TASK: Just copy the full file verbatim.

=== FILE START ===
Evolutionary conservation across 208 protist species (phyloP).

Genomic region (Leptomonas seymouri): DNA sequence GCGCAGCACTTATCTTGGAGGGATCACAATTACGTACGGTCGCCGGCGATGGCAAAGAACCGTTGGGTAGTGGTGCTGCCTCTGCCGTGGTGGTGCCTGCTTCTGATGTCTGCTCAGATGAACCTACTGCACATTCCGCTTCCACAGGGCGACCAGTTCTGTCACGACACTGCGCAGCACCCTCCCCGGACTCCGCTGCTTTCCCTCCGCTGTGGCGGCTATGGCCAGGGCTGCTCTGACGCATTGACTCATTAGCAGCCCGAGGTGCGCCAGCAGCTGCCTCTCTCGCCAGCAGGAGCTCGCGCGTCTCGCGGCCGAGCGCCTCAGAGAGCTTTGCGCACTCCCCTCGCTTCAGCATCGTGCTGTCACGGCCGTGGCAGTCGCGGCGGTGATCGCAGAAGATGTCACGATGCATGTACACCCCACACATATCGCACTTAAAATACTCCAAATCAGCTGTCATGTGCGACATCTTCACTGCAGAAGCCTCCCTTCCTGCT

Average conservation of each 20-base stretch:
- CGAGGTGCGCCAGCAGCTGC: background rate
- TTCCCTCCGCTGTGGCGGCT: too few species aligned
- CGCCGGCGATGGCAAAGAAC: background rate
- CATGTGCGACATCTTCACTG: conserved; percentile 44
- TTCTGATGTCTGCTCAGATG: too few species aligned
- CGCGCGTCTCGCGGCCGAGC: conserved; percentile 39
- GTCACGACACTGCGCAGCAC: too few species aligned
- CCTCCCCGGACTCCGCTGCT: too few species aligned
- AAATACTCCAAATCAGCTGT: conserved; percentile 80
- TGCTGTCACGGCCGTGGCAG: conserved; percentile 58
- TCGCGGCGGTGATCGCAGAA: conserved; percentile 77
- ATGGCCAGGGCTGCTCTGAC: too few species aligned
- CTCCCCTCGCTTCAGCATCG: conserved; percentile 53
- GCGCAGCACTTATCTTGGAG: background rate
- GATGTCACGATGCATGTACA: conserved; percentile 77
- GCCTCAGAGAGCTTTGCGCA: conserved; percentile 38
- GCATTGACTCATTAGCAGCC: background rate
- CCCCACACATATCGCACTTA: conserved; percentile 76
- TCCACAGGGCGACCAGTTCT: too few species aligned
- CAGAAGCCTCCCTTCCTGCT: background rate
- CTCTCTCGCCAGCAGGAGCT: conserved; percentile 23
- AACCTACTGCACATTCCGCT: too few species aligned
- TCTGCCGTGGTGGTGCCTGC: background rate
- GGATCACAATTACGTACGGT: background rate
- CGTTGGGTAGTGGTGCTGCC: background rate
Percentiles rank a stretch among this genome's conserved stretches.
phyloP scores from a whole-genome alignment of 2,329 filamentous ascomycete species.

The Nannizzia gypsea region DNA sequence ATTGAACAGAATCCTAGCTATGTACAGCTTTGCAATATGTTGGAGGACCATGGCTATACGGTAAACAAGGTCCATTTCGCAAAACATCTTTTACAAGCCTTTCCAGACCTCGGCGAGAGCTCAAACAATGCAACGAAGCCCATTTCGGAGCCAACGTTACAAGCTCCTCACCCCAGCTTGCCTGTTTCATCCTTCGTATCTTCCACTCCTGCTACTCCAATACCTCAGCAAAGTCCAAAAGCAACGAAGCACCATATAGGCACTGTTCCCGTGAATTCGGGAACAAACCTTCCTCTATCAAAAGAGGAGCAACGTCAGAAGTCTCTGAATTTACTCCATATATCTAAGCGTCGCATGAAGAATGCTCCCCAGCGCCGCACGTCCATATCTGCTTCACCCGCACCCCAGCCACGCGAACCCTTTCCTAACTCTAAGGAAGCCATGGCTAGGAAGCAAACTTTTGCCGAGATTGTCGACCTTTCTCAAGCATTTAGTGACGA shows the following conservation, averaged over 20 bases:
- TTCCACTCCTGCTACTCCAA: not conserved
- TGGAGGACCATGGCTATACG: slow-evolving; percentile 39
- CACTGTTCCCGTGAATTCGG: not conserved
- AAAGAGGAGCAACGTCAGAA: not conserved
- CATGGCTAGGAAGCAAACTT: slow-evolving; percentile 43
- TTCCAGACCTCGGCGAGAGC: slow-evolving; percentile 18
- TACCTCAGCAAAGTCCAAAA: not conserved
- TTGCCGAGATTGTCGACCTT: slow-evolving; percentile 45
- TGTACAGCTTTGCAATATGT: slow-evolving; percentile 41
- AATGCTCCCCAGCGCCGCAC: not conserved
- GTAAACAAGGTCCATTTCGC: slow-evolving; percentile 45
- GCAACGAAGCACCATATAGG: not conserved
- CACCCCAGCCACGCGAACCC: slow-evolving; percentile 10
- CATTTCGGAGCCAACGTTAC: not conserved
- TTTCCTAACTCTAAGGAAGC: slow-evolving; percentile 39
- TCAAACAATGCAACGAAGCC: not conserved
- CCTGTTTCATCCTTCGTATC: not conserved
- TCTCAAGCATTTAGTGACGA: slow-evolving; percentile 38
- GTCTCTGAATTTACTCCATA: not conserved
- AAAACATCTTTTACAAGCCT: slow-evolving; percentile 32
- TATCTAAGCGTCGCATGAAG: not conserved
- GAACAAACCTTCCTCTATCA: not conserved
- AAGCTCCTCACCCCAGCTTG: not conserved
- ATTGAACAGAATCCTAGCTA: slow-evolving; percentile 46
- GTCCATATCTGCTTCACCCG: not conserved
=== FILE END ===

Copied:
Evolutionary conservation across 208 protist species (phyloP).

Genomic region (Leptomonas seymouri): DNA sequence GCGCAGCACTTATCTTGGAGGGATCACAATTACGTACGGTCGCCGGCGATGGCAAAGAACCGTTGGGTAGTGGTGCTGCCTCTGCCGTGGTGGTGCCTGCTTCTGATGTCTGCTCAGATGAACCTACTGCACATTCCGCTTCCACAGGGCGACCAGTTCTGTCACGACACTGCGCAGCACCCTCCCCGGACTCCGCTGCTTTCCCTCCGCTGTGGCGGCTATGGCCAGGGCTGCTCTGACGCATTGACTCATTAGCAGCCCGAGGTGCGCCAGCAGCTGCCTCTCTCGCCAGCAGGAGCTCGCGCGTCTCGCGGCCGAGCGCCTCAGAGAGCTTTGCGCACTCCCCTCGCTTCAGCATCGTGCTGTCACGGCCGTGGCAGTCGCGGCGGTGATCGCAGAAGATGTCACGATGCATGTACACCCCACACATATCGCACTTAAAATACTCCAAATCAGCTGTCATGTGCGACATCTTCACTGCAGAAGCCTCCCTTCCTGCT

Average conservation of each 20-base stretch:
- CGAGGTGCGCCAGCAGCTGC: background rate
- TTCCCTCCGCTGTGGCGGCT: too few species aligned
- CGCCGGCGATGGCAAAGAAC: background rate
- CATGTGCGACATCTTCACTG: conserved; percentile 44
- TTCTGATGTCTGCTCAGATG: too few species aligned
- CGCGCGTCTCGCGGCCGAGC: conserved; percentile 39
- GTCACGACACTGCGCAGCAC: too few species aligned
- CCTCCCCGGACTCCGCTGCT: too few species aligned
- AAATACTCCAAATCAGCTGT: conserved; percentile 80
- TGCTGTCACGGCCGTGGCAG: conserved; percentile 58
- TCGCGGCGGTGATCGCAGAA: conserved; percentile 77
- ATGGCCAGGGCTGCTCTGAC: too few species aligned
- CTCCCCTCGCTTCAGCATCG: conserved; percentile 53
- GCGCAGCACTTATCTTGGAG: background rate
- GATGTCACGATGCATGTACA: conserved; percentile 77
- GCCTCAGAGAGCTTTGCGCA: conserved; percentile 38
- GCATTGACTCATTAGCAGCC: background rate
- CCCCACACATATCGCACTTA: conserved; percentile 76
- TCCACAGGGCGACCAGTTCT: too few species aligned
- CAGAAGCCTCCCTTCCTGCT: background rate
- CTCTCTCGCCAGCAGGAGCT: conserved; percentile 23
- AACCTACTGCACATTCCGCT: too few species aligned
- TCTGCCGTGGTGGTGCCTGC: background rate
- GGATCACAATTACGTACGGT: background rate
- CGTTGGGTAGTGGTGCTGCC: background rate
Percentiles rank a stretch among this genome's conserved stretches.
phyloP scores from a whole-genome alignment of 2,329 filamentous ascomycete species.

The Nannizzia gypsea region DNA sequence ATTGAACAGAATCCTAGCTATGTACAGCTTTGCAATATGTTGGAGGACCATGGCTATACGGTAAACAAGGTCCATTTCGCAAAACATCTTTTACAAGCCTTTCCAGACCTCGGCGAGAGCTCAAACAATGCAACGAAGCCCATTTCGGAGCCAACGTTACAAGCTCCTCACCCCAGCTTGCCTGTTTCATCCTTCGTATCTTCCACTCCTGCTACTCCAATACCTCAGCAAAGTCCAAAAGCAACGAAGCACCATATAGGCACTGTTCCCGTGAATTCGGGAACAAACCTTCCTCTATCAAAAGAGGAGCAACGTCAGAAGTCTCTGAATTTACTCCATATATCTAAGCGTCGCATGAAGAATGCTCCCCAGCGCCGCACGTCCATATCTGCTTCACCCGCACCCCAGCCACGCGAACCCTTTCCTAACTCTAAGGAAGCCATGGCTAGGAAGCAAACTTTTGCCGAGATTGTCGACCTTTCTCAAGCATTTAGTGACGA shows the following conservation, averaged over 20 bases:
- TTCCACTCCTGCTACTCCAA: not conserved
- TGGAGGACCATGGCTATACG: slow-evolving; percentile 39
- CACTGTTCCCGTGAATTCGG: not conserved
- AAAGAGGAGCAACGTCAGAA: not conserved
- CATGGCTAGGAAGCAAACTT: slow-evolving; percentile 43
- TTCCAGACCTCGGCGAGAGC: slow-evolving; percentile 18
- TACCTCAGCAAAGTCCAAAA: not conserved
- TTGCCGAGATTGTCGACCTT: slow-evolving; percentile 45
- TGTACAGCTTTGCAATATGT: slow-evolving; percentile 41
- AATGCTCCCCAGCGCCGCAC: not conserved
- GTAAACAAGGTCCATTTCGC: slow-evolving; percentile 45
- GCAACGAAGCACCATATAGG: not conserved
- CACCCCAGCCACGCGAACCC: slow-evolving; percentile 10
- CATTTCGGAGCCAACGTTAC: not conserved
- TTTCCTAACTCTAAGGAAGC: slow-evolving; percentile 39
- TCAAACAATGCAACGAAGCC: not conserved
- CCTGTTTCATCCTTCGTATC: not conserved
- TCTCAAGCATTTAGTGACGA: slow-evolving; percentile 38
- GTCTCTGAATTTACTCCATA: not conserved
- AAAACATCTTTTACAAGCCT: slow-evolving; percentile 32
- TATCTAAGCGTCGCATGAAG: not conserved
- GAACAAACCTTCCTCTATCA: not conserved
- AAGCTCCTCACCCCAGCTTG: not conserved
- ATTGAACAGAATCCTAGCTA: slow-evolving; percentile 46
- GTCCATATCTGCTTCACCCG: not conserved